Dr. William Oh

Inducted: 2021
Born: 1930

Dr. William Oh is one of the pioneers in neonatology. He has devoted his career to groundbreaking research, expanding patient care to improve the survival and out­ comes of high-risk preterm and term infants, and mentoring physicians in training.

Dr. Oh was recruited in 1974 to be the Director of Perinatal Medicine at Providence Lying-In Hospital. At that time, Providence Lying-In had 5000 deliveries, a staff of 60 obstetricians, and a premature nursery. There was no Neonatal Intensive Care Unit (NICU). At the time, Boston Children’s Hospital had a NICU, so the sickest babies were transferred to Boston. Dr. Oh saw the opportunity to develop a state-of- the-art NICU for Rhode Island. He was committed to developing a regional program. As pediatricians saw the trans­ formation, they began to refer sick newborns to the Providence Lying-In. Within one year the number of transports to its NICU rose from 5 to 300. He was committed to growth and excellence, and in 1986, Women & Infants Hospital, successor to Providence Lying-In, opened a new 30-bed NICU that was connected to Rhode Island Hospital.

During his first fifteen years as Chief of Neonatology, Dr. Oh built two NICUs, conducted research, published, trained fellows, and maintained a high NICU census. In 1989 the Board of Trustees of Rhode Island Hospital convinced Dr. Oh to take over the chairmanship of Pediatrics at Rhode Island Hospital. When asked what he needed, he asked for the opportunity to develop a new children’s hospital. The board concurred, and the Hasbro Children’s Hospital opened in 1994.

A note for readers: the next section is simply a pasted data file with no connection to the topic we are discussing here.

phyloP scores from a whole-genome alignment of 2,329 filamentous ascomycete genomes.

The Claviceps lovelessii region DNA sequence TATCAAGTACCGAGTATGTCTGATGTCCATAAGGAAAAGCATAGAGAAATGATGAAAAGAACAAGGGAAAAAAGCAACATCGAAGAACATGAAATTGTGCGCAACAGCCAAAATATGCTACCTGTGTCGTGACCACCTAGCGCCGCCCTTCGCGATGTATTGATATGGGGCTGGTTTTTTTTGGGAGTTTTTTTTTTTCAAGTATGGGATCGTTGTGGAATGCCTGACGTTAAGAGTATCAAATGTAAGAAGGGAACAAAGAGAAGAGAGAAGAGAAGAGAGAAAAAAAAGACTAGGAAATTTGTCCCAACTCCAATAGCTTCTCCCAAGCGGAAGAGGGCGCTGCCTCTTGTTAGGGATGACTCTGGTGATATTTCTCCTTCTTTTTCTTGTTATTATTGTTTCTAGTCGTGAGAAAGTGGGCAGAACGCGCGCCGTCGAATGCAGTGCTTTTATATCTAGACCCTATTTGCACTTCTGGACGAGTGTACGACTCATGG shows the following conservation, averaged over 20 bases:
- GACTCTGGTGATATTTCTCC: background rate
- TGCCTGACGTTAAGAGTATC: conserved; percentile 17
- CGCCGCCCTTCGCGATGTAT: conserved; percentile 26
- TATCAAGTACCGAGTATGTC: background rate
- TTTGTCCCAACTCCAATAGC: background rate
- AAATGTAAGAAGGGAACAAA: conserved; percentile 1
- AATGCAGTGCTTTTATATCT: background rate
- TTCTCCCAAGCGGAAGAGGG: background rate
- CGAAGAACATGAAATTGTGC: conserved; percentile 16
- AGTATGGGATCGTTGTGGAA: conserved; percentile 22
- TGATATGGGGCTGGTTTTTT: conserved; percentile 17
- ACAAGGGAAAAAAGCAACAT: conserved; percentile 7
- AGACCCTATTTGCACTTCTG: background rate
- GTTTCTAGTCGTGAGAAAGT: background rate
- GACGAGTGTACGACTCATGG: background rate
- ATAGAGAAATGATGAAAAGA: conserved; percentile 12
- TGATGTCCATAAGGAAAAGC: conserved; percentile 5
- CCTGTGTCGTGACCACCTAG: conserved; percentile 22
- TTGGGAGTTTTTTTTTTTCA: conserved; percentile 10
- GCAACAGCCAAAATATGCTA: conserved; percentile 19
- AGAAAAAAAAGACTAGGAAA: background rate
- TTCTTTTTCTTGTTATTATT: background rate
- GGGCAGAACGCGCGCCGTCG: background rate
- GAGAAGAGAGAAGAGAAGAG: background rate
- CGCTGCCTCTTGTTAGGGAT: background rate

With the opening of that modern facility, patient volume increased rapidly. He expanded the hospital faculty from 20 to 80 and its residents from 8 to 72. In 2003, he stepped down as chairman and transitioned back to neonatology and research.

During his career he mentored 53 neonatal fellows from around the globe, authored over 443 papers, and 59 book chapters, and lectured widely. It is hard to imagine a neonatologist who has had a more positive and lasting influence.

Dr. Oh was honored in 1995 with the Virginia Apgar award from the American Academy of Pediatrics as an individual whose career had a continuing influence on the well-being of new­ born infants. He was also induct­ ed into the NEO Legends of Neonatology Hall of Fame in 2012. A manuscript, “Reflections on the Early Years of Neonatology” published in 2019 in the Journal of Perinatology, calls Dr. Oh “a neonatal pioneer who devoted his career to groundbreaking research, expanding patient care, and mentoring others”. Currently, Dr. Oh is the Sylvia Kay Hassenfeld Professor Emeritus of Pediatrics at Brown University Medical School.

Dr. Oh is an accomplished academic physician with an exceptional history of mentor­ ship and leadership. He was the primary driver for the development and expansion of the premier Neonatology Program at Women & Infants Hospital and an outstanding chairman of the Department of Pediatrics at Hasbro Children’s Hospital He has served as an exemplary pioneer, innovator, advisor, administrator, teacher, and mentor. I am honored to have nominated Dr. William Oh for membership in the Rhode Island Heritage Hall of Fame.

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